In February 1927, engineer D. Stoica, the director of the Municipal Society, requested the Technical Commission from the 4th Green Sector to issue the approval of the Sf. Vineri lotissement, but did not receive it. In his request, Stoica seemed to anticipate the refusal of the Technical Commission, due to the small width of the streets, and motivated this choice by the need to obtain more plots. Stoica mentioned: “We mapped out the width of the streets at 10 m and a 3m set back of the facades, in the spirit of the art. 8 provisions in the “Law for the Border of Bucharest” […]. Please note that the free area for lotissement is about 34,000 sqm compared to the 16,000 sqm of streets and public gardens, which will increase the sale price of land by 48%, so any sort of street widenings or the construction of squares would increase the cost of land for the potential buyers of affordable housing”. The lotissement plan, dated April 5, 1928, was signed by architect P. Rossin. The Technical Commission did not intend to change the alignment that had already been decreed by the systematization plan and forced the Municipal Company to “comply with the decreed alignments”. The Technical Commission that got together on February 7, 1928, explained that the systematization plan mapped out the extension of Muntenescu street from the Domenii lotissement (Alexandru Constantinescu today) beyond the Filantropia boulevard, by 20 m in width, and its connection with Turda Street by designing a new boulevard (Iordache Golescu), both on the Municipal Company’s building site. The company’s mission was to persuade the Technical Commission to give up on these two boulevards, in order to preserve as much space as possible for housing. At a March 13, 1928 meeting, the Technical Commission decided that the Traian street would have a width of 18 m-8 m larger than the Company would have liked, and the second street, parallel to the Traian street (Trotușului today) ), “Is mapped out with a length of 12 m, and the construction will be carried out 2 m from the street”. The Technical Commission also decided to design a square at the intersection of Saint Friday and the Volga street from the Steaua lotissement, “so that this square can continue to Clucereasa street”. These decisions could not have satisfied the Company. Given that the position of the Technical Commission was firm and that the concern of the Municipal Society was to solve the problem, the latter was willing to compromise, giving up on some of the initial requirements and proposing new alternatives, which ultimately led to the approval of the lotissement. On April 5, 1928, the Municipal Company stated that “in the new lotissement plan we mapped out a width of 16 m between the facades of the houses. If we design a larger width we would be left with a plot depth of less than 12 m from the façade to the back of the plot, which would lead to the houses stretching to the bottom of the courtyards, thus depriving them of the necessary air flow for ventilation”. The company defended its point of view, showing that the width of the street did not hinder traffic, because there were enough parallel streets to absorb it. Thus, it offered another solution: the street width of 12 m and the buildings to be set back 2 m from the sidewalk, “committing to add a provision in the sale contracts stipulating that when the City Hall decides to widen the street by 16 m , the buyers would be forced to move their fences on the new alignment, without the right to claim any compensation from the City Hall ”.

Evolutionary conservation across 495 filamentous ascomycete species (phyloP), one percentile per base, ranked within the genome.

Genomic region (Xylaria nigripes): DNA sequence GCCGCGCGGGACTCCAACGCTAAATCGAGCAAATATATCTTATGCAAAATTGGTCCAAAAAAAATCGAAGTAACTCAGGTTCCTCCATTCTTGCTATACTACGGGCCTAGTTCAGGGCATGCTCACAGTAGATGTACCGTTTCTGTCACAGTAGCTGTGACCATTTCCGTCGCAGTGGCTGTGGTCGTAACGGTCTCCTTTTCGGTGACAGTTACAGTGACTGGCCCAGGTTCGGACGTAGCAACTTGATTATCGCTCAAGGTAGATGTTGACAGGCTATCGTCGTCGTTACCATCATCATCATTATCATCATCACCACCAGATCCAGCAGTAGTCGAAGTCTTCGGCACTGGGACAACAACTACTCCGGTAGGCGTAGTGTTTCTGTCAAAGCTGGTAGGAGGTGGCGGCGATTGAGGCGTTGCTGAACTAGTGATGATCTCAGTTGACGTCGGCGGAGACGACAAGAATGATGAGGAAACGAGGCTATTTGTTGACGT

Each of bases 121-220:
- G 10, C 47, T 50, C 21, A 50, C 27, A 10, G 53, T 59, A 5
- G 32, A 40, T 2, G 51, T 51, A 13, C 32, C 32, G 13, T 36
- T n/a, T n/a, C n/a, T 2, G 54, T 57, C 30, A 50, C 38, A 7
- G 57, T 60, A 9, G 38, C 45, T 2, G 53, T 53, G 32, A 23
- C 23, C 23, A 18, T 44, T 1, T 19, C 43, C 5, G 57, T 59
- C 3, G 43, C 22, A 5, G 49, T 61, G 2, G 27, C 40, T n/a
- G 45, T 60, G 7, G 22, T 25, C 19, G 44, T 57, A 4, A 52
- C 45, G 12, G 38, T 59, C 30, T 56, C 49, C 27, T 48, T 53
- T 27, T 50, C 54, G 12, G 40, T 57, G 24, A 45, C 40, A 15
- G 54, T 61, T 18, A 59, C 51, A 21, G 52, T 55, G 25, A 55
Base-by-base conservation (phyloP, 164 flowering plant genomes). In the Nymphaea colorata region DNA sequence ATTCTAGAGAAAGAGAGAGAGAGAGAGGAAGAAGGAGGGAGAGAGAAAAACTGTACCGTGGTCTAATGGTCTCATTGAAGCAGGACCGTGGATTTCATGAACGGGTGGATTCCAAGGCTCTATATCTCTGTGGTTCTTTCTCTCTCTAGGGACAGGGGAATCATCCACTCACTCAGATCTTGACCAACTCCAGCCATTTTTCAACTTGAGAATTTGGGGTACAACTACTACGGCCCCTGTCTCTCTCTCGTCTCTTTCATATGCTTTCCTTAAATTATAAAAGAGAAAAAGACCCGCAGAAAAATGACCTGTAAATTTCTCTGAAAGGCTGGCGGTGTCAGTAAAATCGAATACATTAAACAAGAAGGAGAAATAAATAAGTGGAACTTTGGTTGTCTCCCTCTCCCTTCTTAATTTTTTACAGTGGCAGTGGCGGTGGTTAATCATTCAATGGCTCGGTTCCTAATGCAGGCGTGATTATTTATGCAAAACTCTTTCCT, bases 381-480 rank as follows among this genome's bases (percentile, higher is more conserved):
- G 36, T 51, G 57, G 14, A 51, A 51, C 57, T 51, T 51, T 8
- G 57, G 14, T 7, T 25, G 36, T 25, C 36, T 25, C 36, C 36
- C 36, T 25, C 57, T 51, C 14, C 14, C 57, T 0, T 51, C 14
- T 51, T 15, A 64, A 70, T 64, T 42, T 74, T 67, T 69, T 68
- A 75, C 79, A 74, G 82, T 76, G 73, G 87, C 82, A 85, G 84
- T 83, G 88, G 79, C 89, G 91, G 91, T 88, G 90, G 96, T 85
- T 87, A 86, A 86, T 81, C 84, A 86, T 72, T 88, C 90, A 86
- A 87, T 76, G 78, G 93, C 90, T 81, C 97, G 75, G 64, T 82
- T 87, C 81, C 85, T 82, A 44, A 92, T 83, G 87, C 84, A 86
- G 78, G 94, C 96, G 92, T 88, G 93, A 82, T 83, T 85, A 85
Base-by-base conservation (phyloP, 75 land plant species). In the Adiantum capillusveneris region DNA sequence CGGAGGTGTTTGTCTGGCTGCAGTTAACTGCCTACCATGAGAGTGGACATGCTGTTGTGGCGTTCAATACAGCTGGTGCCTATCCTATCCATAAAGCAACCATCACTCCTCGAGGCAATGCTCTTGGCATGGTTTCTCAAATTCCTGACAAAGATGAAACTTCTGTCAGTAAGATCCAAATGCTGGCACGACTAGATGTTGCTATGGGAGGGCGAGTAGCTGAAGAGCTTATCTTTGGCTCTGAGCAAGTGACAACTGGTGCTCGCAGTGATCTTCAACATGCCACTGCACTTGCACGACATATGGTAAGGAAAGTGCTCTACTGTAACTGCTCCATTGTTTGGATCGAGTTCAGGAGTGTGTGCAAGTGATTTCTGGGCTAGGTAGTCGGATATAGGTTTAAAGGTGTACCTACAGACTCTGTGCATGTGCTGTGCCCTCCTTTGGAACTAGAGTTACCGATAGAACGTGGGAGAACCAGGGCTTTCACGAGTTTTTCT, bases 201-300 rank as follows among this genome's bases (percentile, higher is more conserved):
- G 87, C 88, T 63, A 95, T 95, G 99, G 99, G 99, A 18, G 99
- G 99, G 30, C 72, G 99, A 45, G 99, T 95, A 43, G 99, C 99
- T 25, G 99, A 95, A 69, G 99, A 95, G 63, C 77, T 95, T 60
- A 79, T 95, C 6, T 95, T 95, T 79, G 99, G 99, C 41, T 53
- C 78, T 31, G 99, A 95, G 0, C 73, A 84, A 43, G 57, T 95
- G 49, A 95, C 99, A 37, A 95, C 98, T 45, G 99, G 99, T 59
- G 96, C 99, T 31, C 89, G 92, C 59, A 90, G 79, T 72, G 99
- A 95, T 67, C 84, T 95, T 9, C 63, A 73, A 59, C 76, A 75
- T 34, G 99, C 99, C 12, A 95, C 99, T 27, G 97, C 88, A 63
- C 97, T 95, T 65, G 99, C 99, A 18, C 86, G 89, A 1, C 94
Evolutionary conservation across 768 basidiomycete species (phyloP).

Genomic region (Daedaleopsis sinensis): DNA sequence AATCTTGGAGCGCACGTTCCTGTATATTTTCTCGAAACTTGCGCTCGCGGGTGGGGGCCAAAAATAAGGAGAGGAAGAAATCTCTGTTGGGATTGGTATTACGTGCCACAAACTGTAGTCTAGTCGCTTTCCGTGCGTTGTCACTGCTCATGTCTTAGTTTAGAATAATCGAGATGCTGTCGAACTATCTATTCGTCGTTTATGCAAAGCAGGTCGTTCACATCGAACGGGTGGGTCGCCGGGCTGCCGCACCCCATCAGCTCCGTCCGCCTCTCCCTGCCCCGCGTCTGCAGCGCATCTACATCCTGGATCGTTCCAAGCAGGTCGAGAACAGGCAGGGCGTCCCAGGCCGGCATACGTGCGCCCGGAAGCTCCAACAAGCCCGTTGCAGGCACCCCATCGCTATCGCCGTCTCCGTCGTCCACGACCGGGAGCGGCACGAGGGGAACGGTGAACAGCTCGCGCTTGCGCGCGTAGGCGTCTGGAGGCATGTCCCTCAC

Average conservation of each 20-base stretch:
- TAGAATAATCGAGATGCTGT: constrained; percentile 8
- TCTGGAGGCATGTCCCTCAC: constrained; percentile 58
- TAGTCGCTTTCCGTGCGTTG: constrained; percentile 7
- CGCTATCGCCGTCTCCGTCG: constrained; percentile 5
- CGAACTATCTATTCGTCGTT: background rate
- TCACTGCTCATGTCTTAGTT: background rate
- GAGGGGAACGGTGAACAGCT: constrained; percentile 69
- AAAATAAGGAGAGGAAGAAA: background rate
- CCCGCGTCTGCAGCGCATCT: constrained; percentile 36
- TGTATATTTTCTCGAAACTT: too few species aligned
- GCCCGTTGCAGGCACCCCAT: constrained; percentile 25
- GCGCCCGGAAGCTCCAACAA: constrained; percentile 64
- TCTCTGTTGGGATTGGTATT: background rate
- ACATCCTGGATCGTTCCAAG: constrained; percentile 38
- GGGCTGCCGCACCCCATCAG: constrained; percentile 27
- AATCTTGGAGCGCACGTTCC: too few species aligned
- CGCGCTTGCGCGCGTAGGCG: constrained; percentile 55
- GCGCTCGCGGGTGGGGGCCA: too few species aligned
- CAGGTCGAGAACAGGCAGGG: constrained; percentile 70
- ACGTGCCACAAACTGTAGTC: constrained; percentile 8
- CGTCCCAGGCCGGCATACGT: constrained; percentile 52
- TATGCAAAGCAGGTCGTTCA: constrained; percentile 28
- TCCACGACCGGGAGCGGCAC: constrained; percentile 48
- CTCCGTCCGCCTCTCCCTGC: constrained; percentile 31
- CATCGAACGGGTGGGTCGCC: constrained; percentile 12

On April 10, 1928, the Technical Commission approved the project, accepting the proposal of the Company: “The company is to add in the deeds of sale that the land between the fence and the buildings will remain free to the Commune so that in the future the buildings will be on the alignment, and the width of the streets becomes one of 16 m and Traian street and the other parallel of 14 m ”. These discussions about the width of the streets were completed by their approval on October 2. In order to resolve this dispute, the Municipal Company gave the land on Caraiman Street, “with all the constructions and improvements on it […], to be made available to the municipality for free to serve as a public garden, water pool, beaches for children, as well as any improvements deemed necessary. The Communal Council, in the May 23, 1935 meeting, headed by Mayor Al. D. Matak, accept this donation. ” The land was given to the Ministry of Health, which “through the Rockefeller Foundation will build a hospital, equip it with all the necessary equipment and support it”.